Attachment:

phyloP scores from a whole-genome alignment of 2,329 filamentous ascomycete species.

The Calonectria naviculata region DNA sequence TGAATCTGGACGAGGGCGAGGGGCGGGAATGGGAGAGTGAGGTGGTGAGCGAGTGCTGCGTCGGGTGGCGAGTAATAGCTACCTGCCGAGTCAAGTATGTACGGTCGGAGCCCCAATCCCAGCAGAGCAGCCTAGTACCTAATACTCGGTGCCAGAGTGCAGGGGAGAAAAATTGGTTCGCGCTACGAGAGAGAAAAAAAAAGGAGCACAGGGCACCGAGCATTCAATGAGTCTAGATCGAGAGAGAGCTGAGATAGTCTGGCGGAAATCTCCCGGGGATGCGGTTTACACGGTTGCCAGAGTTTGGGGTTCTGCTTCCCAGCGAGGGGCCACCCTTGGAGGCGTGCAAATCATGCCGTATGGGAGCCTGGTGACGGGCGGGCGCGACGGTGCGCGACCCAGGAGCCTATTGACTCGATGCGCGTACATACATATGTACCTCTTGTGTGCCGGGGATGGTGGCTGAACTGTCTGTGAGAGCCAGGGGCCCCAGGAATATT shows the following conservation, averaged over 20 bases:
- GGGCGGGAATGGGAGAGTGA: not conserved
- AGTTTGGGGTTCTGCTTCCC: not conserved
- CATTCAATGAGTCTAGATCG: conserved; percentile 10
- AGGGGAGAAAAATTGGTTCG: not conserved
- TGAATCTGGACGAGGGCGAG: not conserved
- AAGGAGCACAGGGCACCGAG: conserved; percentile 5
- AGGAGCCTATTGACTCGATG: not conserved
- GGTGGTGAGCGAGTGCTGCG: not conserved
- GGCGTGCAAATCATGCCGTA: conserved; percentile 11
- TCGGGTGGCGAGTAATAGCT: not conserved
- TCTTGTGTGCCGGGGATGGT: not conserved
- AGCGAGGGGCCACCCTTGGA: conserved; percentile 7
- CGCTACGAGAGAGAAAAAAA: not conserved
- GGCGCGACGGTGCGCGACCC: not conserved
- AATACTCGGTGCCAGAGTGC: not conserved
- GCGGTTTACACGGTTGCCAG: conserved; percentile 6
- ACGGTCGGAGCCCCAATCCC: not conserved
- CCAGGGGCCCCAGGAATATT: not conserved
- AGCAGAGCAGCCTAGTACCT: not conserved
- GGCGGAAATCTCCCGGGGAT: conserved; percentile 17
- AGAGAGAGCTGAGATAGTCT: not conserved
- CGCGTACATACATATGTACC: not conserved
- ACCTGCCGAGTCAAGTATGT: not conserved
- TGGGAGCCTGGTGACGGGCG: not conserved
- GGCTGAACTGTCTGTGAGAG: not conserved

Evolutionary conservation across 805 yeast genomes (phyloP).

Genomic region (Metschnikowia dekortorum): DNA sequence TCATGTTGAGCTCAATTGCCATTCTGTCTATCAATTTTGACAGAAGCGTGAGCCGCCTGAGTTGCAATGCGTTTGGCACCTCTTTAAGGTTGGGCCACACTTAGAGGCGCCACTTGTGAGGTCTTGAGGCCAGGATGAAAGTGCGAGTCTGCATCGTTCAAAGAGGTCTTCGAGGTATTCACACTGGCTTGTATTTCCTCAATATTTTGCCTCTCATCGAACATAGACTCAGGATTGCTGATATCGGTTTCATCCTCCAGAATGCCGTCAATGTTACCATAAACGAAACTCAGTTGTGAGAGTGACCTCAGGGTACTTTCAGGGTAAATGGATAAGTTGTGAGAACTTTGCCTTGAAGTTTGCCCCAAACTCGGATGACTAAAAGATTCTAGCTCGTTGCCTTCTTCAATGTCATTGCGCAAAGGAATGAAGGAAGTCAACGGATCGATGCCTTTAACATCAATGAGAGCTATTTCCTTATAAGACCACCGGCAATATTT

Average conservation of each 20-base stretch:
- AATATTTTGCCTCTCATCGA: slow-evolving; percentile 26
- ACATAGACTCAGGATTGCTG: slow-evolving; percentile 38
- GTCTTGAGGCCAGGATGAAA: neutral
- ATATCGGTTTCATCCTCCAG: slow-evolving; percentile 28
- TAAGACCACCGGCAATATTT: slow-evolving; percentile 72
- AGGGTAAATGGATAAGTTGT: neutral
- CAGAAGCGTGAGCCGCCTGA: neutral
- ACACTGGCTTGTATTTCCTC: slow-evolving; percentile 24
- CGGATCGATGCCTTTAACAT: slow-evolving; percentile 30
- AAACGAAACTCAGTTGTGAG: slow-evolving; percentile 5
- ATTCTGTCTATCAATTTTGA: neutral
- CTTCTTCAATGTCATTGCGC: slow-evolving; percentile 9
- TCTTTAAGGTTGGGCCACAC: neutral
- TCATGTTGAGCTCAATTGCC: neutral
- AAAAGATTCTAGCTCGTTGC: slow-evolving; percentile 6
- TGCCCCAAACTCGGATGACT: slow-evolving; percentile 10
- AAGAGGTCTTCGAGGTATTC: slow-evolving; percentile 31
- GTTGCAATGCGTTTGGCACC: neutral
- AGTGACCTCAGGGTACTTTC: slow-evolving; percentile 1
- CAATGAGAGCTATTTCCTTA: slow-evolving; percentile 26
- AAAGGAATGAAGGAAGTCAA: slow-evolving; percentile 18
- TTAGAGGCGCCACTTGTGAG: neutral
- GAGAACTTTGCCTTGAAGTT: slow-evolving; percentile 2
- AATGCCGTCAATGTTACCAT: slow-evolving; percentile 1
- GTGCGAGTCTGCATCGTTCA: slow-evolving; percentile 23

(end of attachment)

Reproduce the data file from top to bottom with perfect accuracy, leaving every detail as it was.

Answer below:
phyloP scores from a whole-genome alignment of 2,329 filamentous ascomycete species.

The Calonectria naviculata region DNA sequence TGAATCTGGACGAGGGCGAGGGGCGGGAATGGGAGAGTGAGGTGGTGAGCGAGTGCTGCGTCGGGTGGCGAGTAATAGCTACCTGCCGAGTCAAGTATGTACGGTCGGAGCCCCAATCCCAGCAGAGCAGCCTAGTACCTAATACTCGGTGCCAGAGTGCAGGGGAGAAAAATTGGTTCGCGCTACGAGAGAGAAAAAAAAAGGAGCACAGGGCACCGAGCATTCAATGAGTCTAGATCGAGAGAGAGCTGAGATAGTCTGGCGGAAATCTCCCGGGGATGCGGTTTACACGGTTGCCAGAGTTTGGGGTTCTGCTTCCCAGCGAGGGGCCACCCTTGGAGGCGTGCAAATCATGCCGTATGGGAGCCTGGTGACGGGCGGGCGCGACGGTGCGCGACCCAGGAGCCTATTGACTCGATGCGCGTACATACATATGTACCTCTTGTGTGCCGGGGATGGTGGCTGAACTGTCTGTGAGAGCCAGGGGCCCCAGGAATATT shows the following conservation, averaged over 20 bases:
- GGGCGGGAATGGGAGAGTGA: not conserved
- AGTTTGGGGTTCTGCTTCCC: not conserved
- CATTCAATGAGTCTAGATCG: conserved; percentile 10
- AGGGGAGAAAAATTGGTTCG: not conserved
- TGAATCTGGACGAGGGCGAG: not conserved
- AAGGAGCACAGGGCACCGAG: conserved; percentile 5
- AGGAGCCTATTGACTCGATG: not conserved
- GGTGGTGAGCGAGTGCTGCG: not conserved
- GGCGTGCAAATCATGCCGTA: conserved; percentile 11
- TCGGGTGGCGAGTAATAGCT: not conserved
- TCTTGTGTGCCGGGGATGGT: not conserved
- AGCGAGGGGCCACCCTTGGA: conserved; percentile 7
- CGCTACGAGAGAGAAAAAAA: not conserved
- GGCGCGACGGTGCGCGACCC: not conserved
- AATACTCGGTGCCAGAGTGC: not conserved
- GCGGTTTACACGGTTGCCAG: conserved; percentile 6
- ACGGTCGGAGCCCCAATCCC: not conserved
- CCAGGGGCCCCAGGAATATT: not conserved
- AGCAGAGCAGCCTAGTACCT: not conserved
- GGCGGAAATCTCCCGGGGAT: conserved; percentile 17
- AGAGAGAGCTGAGATAGTCT: not conserved
- CGCGTACATACATATGTACC: not conserved
- ACCTGCCGAGTCAAGTATGT: not conserved
- TGGGAGCCTGGTGACGGGCG: not conserved
- GGCTGAACTGTCTGTGAGAG: not conserved

Evolutionary conservation across 805 yeast genomes (phyloP).

Genomic region (Metschnikowia dekortorum): DNA sequence TCATGTTGAGCTCAATTGCCATTCTGTCTATCAATTTTGACAGAAGCGTGAGCCGCCTGAGTTGCAATGCGTTTGGCACCTCTTTAAGGTTGGGCCACACTTAGAGGCGCCACTTGTGAGGTCTTGAGGCCAGGATGAAAGTGCGAGTCTGCATCGTTCAAAGAGGTCTTCGAGGTATTCACACTGGCTTGTATTTCCTCAATATTTTGCCTCTCATCGAACATAGACTCAGGATTGCTGATATCGGTTTCATCCTCCAGAATGCCGTCAATGTTACCATAAACGAAACTCAGTTGTGAGAGTGACCTCAGGGTACTTTCAGGGTAAATGGATAAGTTGTGAGAACTTTGCCTTGAAGTTTGCCCCAAACTCGGATGACTAAAAGATTCTAGCTCGTTGCCTTCTTCAATGTCATTGCGCAAAGGAATGAAGGAAGTCAACGGATCGATGCCTTTAACATCAATGAGAGCTATTTCCTTATAAGACCACCGGCAATATTT

Average conservation of each 20-base stretch:
- AATATTTTGCCTCTCATCGA: slow-evolving; percentile 26
- ACATAGACTCAGGATTGCTG: slow-evolving; percentile 38
- GTCTTGAGGCCAGGATGAAA: neutral
- ATATCGGTTTCATCCTCCAG: slow-evolving; percentile 28
- TAAGACCACCGGCAATATTT: slow-evolving; percentile 72
- AGGGTAAATGGATAAGTTGT: neutral
- CAGAAGCGTGAGCCGCCTGA: neutral
- ACACTGGCTTGTATTTCCTC: slow-evolving; percentile 24
- CGGATCGATGCCTTTAACAT: slow-evolving; percentile 30
- AAACGAAACTCAGTTGTGAG: slow-evolving; percentile 5
- ATTCTGTCTATCAATTTTGA: neutral
- CTTCTTCAATGTCATTGCGC: slow-evolving; percentile 9
- TCTTTAAGGTTGGGCCACAC: neutral
- TCATGTTGAGCTCAATTGCC: neutral
- AAAAGATTCTAGCTCGTTGC: slow-evolving; percentile 6
- TGCCCCAAACTCGGATGACT: slow-evolving; percentile 10
- AAGAGGTCTTCGAGGTATTC: slow-evolving; percentile 31
- GTTGCAATGCGTTTGGCACC: neutral
- AGTGACCTCAGGGTACTTTC: slow-evolving; percentile 1
- CAATGAGAGCTATTTCCTTA: slow-evolving; percentile 26
- AAAGGAATGAAGGAAGTCAA: slow-evolving; percentile 18
- TTAGAGGCGCCACTTGTGAG: neutral
- GAGAACTTTGCCTTGAAGTT: slow-evolving; percentile 2
- AATGCCGTCAATGTTACCAT: slow-evolving; percentile 1
- GTGCGAGTCTGCATCGTTCA: slow-evolving; percentile 23